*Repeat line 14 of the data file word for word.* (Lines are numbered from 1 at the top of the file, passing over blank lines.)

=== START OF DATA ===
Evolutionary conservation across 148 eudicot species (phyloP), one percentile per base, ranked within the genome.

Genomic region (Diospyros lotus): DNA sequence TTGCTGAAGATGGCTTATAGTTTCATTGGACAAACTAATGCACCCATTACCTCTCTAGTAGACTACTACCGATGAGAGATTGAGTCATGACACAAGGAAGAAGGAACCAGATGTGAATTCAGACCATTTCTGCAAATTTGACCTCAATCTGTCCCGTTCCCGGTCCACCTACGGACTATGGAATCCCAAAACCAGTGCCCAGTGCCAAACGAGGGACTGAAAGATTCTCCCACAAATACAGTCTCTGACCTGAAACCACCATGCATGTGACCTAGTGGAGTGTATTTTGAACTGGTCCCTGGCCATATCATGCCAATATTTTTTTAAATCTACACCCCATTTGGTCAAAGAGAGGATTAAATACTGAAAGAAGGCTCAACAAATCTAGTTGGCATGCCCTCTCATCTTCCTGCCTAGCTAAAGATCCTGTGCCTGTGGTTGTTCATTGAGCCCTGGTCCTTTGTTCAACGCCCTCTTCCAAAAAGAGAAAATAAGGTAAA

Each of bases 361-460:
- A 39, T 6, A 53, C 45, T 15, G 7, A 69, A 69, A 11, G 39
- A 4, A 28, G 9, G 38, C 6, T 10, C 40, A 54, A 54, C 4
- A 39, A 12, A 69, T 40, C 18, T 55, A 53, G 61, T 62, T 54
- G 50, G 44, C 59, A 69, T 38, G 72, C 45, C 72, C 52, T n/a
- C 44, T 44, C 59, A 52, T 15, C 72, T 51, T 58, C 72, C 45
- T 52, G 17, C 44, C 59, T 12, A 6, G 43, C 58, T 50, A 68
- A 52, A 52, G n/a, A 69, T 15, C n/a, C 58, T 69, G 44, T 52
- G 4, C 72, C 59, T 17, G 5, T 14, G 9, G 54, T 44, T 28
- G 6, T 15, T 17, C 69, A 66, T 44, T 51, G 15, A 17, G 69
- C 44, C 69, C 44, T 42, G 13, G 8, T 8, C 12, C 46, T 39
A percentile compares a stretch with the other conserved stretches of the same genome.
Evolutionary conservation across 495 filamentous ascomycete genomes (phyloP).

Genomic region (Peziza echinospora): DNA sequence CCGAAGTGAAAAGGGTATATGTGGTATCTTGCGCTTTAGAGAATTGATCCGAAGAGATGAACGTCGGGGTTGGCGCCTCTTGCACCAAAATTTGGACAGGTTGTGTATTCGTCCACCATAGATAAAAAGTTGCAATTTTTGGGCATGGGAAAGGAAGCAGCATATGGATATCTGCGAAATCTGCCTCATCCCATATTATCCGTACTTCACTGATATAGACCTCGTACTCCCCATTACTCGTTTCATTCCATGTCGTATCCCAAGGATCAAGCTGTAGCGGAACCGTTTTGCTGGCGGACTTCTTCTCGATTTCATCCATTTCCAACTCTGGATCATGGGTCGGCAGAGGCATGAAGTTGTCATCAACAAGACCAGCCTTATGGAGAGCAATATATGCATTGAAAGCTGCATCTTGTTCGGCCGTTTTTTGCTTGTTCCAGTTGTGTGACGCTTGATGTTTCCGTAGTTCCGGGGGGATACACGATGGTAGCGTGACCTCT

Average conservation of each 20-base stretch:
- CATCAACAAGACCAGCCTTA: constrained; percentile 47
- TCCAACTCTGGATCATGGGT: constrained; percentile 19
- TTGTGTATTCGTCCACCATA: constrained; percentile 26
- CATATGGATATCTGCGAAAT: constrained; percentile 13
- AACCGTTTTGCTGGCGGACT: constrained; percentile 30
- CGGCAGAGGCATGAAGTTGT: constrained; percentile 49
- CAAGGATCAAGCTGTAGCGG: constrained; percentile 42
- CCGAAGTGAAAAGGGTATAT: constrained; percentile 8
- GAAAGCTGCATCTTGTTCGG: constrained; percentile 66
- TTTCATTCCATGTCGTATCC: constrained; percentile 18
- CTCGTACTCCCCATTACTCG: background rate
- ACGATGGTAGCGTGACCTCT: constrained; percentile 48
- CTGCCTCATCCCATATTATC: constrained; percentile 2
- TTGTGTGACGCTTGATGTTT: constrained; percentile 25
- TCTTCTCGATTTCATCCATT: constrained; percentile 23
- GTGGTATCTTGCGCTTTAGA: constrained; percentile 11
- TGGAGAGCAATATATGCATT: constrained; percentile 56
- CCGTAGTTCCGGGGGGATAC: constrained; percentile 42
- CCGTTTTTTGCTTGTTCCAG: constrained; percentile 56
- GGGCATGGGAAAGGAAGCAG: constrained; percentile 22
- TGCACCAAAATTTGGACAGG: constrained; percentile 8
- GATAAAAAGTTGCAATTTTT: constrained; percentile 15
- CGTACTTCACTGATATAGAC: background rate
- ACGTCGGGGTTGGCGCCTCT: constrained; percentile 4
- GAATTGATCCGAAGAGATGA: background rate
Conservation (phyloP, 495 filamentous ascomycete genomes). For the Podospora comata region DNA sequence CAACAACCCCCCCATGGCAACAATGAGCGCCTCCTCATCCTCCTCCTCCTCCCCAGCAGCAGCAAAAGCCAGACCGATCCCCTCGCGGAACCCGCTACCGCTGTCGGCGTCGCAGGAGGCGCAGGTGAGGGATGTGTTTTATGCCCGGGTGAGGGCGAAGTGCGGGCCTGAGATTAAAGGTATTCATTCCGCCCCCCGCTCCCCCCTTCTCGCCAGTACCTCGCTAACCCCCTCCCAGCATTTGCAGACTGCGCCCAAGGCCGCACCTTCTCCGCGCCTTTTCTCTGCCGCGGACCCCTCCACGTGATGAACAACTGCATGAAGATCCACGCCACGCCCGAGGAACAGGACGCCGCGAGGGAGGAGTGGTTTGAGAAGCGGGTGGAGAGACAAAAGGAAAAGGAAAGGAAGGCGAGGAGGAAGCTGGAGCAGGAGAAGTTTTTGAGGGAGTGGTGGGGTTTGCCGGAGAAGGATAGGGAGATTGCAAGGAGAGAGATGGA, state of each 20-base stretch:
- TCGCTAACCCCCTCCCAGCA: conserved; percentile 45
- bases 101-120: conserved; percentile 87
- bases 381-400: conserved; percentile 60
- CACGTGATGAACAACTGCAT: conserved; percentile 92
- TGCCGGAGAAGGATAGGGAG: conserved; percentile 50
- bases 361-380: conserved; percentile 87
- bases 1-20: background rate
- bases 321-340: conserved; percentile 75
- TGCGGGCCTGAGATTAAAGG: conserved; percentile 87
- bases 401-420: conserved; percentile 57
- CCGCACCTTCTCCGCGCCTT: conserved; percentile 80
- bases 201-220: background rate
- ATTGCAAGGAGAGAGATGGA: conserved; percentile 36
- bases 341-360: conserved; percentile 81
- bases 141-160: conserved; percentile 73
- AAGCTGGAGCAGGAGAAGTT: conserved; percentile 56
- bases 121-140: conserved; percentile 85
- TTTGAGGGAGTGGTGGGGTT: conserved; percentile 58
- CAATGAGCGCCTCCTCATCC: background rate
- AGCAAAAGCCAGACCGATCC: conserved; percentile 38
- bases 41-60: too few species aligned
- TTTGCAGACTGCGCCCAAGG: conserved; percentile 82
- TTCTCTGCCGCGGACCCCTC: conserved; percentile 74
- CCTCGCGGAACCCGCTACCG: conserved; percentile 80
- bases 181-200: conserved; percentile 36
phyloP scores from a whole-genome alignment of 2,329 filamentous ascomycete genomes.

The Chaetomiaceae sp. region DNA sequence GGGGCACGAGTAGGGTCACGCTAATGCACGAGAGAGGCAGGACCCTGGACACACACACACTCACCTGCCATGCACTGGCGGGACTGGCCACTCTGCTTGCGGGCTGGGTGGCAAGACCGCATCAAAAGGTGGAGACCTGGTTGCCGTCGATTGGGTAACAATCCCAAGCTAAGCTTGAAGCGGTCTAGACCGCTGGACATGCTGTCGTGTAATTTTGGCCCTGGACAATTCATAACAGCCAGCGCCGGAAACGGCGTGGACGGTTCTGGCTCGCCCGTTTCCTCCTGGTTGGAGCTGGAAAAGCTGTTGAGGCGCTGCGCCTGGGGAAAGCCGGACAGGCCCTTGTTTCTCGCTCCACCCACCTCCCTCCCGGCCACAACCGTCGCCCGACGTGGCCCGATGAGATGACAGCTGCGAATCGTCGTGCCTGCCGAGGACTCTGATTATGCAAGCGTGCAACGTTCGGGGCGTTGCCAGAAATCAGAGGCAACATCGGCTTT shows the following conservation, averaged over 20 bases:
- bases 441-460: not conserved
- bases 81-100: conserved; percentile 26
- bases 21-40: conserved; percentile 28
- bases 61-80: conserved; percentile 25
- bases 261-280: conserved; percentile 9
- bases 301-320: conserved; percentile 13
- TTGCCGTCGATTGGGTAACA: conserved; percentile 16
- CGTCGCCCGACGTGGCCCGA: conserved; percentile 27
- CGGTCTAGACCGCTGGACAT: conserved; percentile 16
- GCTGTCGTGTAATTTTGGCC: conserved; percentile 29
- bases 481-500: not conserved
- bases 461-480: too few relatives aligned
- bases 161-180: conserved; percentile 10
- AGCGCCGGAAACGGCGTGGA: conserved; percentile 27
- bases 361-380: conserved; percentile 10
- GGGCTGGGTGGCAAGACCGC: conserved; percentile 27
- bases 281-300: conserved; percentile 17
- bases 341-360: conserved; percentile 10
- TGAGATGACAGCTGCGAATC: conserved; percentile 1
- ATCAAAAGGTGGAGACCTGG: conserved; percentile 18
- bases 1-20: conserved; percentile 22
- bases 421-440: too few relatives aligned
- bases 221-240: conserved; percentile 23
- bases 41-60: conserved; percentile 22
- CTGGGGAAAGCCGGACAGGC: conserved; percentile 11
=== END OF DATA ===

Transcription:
A percentile compares a stretch with the other conserved stretches of the same genome.